Alec Schibanoff for Electric Light & Power: There actually is a crystal ball that permits you to see into the future. All you have to do is follow the patents. The latest patents in any technology will show you where that technology—and the businesses that use that technology—are going. This month, we take a look at the future of solar panel installation.
The first solar power generator was displayed at the Universal Exposition in Paris in 1878. The first U.S. Patent for a solar power device was awarded the next year to Edward Weston. He actually received two patents: U.S. Patent No. 389,124 for an “Apparatus for Generating Solar Radiant Energy” and U.S. Patent No. 389,125 for the “Art of Utilizing Solar Radiant Energy.” It was not until 1954 that Bell Labs developed the first silicone-based solar panel. Cont'd...
Today, national business groups representing the range and breadth of clean energy companies in the United States cheered government statistics showing their industries support more than 3 million American jobs - equal to the employment of retail stores across the country, and twice as many jobs as involved in construction of buildings. This is based on 2016 data recently released by the U.S. Department of Energy (DOE) in its second annual U.S. Energy and Employment Report. Full Press Release:
Saurabh Mahapatra for CleanTechnica: Almost every railway station in India will soon be fed with solar power if the plans announced in India’s latest union budget are implemented.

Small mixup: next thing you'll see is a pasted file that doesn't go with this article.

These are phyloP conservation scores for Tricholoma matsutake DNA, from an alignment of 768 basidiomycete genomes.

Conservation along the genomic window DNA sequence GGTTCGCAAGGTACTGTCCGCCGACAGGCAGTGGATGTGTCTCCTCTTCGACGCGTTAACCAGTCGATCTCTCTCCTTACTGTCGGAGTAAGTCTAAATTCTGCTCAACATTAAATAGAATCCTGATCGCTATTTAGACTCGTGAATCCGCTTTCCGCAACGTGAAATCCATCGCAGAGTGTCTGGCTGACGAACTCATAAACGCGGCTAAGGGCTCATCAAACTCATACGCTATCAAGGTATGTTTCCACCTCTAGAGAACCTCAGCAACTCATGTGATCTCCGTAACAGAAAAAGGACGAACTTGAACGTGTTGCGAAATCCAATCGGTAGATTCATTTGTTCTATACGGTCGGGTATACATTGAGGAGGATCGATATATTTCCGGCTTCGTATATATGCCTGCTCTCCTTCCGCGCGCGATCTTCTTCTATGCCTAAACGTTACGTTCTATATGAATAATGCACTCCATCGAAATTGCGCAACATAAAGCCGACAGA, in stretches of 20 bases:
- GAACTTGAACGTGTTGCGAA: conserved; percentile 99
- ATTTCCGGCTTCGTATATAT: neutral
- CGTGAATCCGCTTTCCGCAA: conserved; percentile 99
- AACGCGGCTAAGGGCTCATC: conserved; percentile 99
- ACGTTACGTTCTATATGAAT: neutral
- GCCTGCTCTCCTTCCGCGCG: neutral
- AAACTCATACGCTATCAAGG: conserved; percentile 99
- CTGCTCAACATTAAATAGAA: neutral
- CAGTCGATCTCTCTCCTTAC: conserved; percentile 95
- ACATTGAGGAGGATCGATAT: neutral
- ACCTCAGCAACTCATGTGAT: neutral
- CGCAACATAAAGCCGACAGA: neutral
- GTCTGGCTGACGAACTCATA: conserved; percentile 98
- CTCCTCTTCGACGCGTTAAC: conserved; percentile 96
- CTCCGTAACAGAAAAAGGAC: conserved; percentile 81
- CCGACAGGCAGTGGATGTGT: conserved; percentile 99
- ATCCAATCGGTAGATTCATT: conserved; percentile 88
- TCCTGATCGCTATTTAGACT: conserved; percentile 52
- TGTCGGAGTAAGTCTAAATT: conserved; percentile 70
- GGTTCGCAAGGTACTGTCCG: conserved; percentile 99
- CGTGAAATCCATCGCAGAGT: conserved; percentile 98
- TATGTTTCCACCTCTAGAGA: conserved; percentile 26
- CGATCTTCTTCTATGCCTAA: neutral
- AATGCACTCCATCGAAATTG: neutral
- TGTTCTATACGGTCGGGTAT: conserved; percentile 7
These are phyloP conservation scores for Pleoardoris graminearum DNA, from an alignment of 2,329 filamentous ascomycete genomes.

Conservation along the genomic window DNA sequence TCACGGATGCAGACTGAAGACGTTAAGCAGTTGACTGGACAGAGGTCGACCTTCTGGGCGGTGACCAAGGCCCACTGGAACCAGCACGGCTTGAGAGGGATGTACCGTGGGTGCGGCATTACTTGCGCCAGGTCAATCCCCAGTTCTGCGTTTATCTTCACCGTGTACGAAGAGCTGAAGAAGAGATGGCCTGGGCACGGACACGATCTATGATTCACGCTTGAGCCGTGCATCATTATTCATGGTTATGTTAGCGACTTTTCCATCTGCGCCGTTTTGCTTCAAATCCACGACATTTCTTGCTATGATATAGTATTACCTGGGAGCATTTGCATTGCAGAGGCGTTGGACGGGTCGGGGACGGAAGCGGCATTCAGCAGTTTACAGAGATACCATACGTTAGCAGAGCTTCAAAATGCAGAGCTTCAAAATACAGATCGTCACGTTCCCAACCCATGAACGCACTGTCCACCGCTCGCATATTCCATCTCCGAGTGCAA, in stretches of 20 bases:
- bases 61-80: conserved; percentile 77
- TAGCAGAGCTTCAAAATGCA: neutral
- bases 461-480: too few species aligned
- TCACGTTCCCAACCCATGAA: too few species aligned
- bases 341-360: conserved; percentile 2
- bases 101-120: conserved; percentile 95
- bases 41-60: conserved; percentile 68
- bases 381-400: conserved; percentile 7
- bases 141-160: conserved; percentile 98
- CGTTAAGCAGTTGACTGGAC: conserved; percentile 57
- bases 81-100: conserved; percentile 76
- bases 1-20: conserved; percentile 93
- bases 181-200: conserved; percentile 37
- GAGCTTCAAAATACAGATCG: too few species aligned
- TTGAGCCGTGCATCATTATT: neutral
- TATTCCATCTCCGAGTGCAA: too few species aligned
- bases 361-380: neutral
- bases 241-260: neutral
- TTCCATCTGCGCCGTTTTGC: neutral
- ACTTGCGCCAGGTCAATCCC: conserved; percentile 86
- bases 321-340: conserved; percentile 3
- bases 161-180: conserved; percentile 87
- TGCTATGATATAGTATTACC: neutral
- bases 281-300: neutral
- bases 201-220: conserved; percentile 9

The Indian Finance Minister Arun Jaitley announced that the 7,000 railway stations across the country will be fed with solar power as per the Indian Railways mission to implement 1,000 megawatts of solar power capacity. The minister made the announcement during the union budget speech on 1 February 2017.
The minister stated that work to set up rooftop solar power systems at 300 stations has already started, and soon this number will increase to 2,000 stations. According to data released by the Minister of Railways, India had 7,137 railway stations at the end of March 2015.
These rooftop solar power systems are expected to be implemented through developer mode, wherein the project developer will sign long-term power purchase agreement with Indian Railways. Cont'd...
Nichola Groom for Reuters: A firm controlled by Philip Anschutz, the billionaire entertainment and pro sports magnate, will soon build the largest wind farm in the United States to serve utilities in California, where officials have set ambitious green power goals.
The $5 billion project, however, will be constructed 700 miles away in Wyoming, a state better known for coal mines and oil fields.
The vast distance between the two states provides a different Anschutz-owned firm with another big opportunity: a $3 billion project building transmission lines to deliver the power - one of a dozen similar power-line projects by other companies across the West. (Map: How wind power will get from Wyoming to California click here)
In all, about 5,700 miles of transmission lines are in development with the goal of delivering renewable energy to California from other states, according to the Western Interstate Energy Board. Cont'd...
Barbara Eldredge for Curbed: Imaginative architect and designer Carlo Ratti has had some bonkers ideas over the past year, including an exercise-powered gym barge and a mile-high skyscraper park. But his latest project is on the sunnier side of feasibility. Literally.
The Sun&Shade is a light-reflecting canopy made of mirrors that automatically rotate to catch the sun’s rays and fling them at a photovoltaic panel, “located a safe distance away.” This generates clean electricity up top while cooling the shaded area beneath. A working prototype of the mirrored structure just debuted at Dubai’s Museum of the Future as part of its “Reimagining Climate Change.” Cont'd...